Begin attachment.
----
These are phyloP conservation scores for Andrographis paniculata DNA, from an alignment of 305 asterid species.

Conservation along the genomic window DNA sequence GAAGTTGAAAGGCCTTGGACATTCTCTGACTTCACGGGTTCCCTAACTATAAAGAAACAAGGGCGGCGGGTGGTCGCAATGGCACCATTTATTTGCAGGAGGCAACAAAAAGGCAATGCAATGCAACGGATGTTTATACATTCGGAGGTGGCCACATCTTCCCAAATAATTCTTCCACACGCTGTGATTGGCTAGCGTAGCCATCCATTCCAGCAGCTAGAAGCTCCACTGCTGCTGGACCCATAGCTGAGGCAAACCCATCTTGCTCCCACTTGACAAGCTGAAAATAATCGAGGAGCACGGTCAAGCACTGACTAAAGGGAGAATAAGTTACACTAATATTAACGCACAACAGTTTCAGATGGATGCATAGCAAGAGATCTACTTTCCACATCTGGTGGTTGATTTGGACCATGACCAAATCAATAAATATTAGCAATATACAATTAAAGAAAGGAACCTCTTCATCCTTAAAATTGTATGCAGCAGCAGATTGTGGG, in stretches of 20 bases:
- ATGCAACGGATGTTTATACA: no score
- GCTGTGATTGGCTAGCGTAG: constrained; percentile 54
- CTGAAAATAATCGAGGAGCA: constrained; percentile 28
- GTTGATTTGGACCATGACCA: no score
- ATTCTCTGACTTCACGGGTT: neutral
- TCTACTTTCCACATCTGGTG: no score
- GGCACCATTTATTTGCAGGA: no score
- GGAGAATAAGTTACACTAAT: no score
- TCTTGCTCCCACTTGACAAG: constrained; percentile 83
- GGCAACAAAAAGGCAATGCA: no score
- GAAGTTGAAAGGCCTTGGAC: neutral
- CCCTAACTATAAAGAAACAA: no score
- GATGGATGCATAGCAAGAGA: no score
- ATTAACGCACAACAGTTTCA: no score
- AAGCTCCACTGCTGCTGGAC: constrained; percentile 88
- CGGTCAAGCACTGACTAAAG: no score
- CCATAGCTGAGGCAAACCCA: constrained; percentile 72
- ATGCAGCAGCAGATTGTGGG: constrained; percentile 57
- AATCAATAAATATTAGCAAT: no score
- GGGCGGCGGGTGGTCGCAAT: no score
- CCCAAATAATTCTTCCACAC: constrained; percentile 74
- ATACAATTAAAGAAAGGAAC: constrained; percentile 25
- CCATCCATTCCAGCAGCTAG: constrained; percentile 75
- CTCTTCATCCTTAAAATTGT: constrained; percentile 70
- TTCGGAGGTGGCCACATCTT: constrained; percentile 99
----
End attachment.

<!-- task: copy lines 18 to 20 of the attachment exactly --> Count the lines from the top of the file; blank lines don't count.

- CGGTCAAGCACTGACTAAAG: no score
- CCATAGCTGAGGCAAACCCA: constrained; percentile 72
- ATGCAGCAGCAGATTGTGGG: constrained; percentile 57